Things To Consider When Hiring A Building Contractor

Every industry comes with its own unique set of rules and best-practice. And as much as being self-taught is a great way to go and a fine way to learn from your own mistakes, there is something to be said for an actual qualification to put after your name. In some industries or professions, these degrees are mandatory – you wouldn’t for example, let a self-taught doctor perform a kidney transplant on you. One of the fields where people tend to be a little more relaxed is in the field of building and construction – for the most part homeowners don’t ask for qualifications before engaging somebody to work on their house. But perhaps they should. Here are a few things to consider before contracting somebody to do work on your most expensive asset.

What underpins it all

A builder doesn’t need to have a qualification, he could have worked his way up through the ranks from apprentice to master. Or he could have completed building and construction courses online. There are many ways to learn a trade, but the key here is to ask the question – ‘where did you learn and under whom did you train?’ If they are able to answer this question to your satisfaction, then you are probably onto a good thing.

Ask for references

If the above question is reasonably answered then you can move to the next step, which is asking for references. And don’t just ask for one reference, ask for several. Then follow up by speaking to the people and looking at the standard of work that was completed. It isn’t just finding somebody who will vouch for your potential contractor, it is about making sure that their standards and yours align. There are plenty of people who consider cheap and nasty to be good. If you are looking for quality and attention to detail, then the references and the results might not actually align.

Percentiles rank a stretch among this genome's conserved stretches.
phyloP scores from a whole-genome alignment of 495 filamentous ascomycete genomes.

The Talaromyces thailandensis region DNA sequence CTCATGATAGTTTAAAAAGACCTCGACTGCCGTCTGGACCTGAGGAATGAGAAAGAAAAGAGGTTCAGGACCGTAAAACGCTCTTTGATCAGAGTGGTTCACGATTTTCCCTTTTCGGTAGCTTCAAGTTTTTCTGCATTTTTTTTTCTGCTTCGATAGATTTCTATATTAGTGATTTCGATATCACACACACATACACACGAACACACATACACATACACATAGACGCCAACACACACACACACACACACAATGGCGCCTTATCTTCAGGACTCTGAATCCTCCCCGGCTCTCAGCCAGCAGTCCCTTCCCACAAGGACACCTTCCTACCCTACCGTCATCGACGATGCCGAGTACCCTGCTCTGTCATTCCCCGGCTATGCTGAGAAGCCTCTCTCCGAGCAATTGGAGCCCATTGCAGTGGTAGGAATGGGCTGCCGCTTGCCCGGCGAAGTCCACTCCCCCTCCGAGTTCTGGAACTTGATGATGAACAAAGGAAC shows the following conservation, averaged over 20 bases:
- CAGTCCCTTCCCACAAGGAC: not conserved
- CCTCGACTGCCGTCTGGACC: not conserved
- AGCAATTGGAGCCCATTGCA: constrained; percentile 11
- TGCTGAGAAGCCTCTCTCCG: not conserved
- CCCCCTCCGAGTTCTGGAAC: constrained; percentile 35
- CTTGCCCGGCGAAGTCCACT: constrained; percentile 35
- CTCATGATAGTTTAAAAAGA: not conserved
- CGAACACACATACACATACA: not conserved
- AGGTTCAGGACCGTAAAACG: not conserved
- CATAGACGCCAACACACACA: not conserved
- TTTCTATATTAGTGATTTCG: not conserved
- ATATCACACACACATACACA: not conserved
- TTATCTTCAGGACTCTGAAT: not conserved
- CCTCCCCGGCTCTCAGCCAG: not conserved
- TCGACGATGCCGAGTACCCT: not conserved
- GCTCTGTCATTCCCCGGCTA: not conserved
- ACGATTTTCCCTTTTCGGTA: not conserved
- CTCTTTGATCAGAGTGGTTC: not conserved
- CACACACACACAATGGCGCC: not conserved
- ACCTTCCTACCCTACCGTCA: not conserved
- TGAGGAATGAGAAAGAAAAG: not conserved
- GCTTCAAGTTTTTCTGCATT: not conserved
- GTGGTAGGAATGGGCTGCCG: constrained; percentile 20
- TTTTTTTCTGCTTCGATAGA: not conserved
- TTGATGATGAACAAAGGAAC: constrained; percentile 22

There are plenty of bodies to which builders can belong. Thing like the Master Builders Association which have certain standards and codes of conduct and practice. Find out to whom your contractor is affiliated because if things do go awry, it is to these bodies that you will be able to appeal and from whom you will seek redress and justice. Also, do some checking. Don’t just assume that some letters or names at eth bottom of a quote mean anything – there are plenty of free to join associations that are easy to affiliate with and who are toothless when it comes to enforcing laws and best practice.

Safeguard yourself

Before committing to having work done, make sure that you have a contract in place. And before you play the final tranche of money to the builder, make sure that you are completely happy with the work that they have done. If you hand over the final payment while there is still work outstanding, then you may as well go ahead and finish the job yourself. Only ever complete payment once everything is completed to your satisfaction and as per the details outlined in the contract that you both signed at the start of the job.


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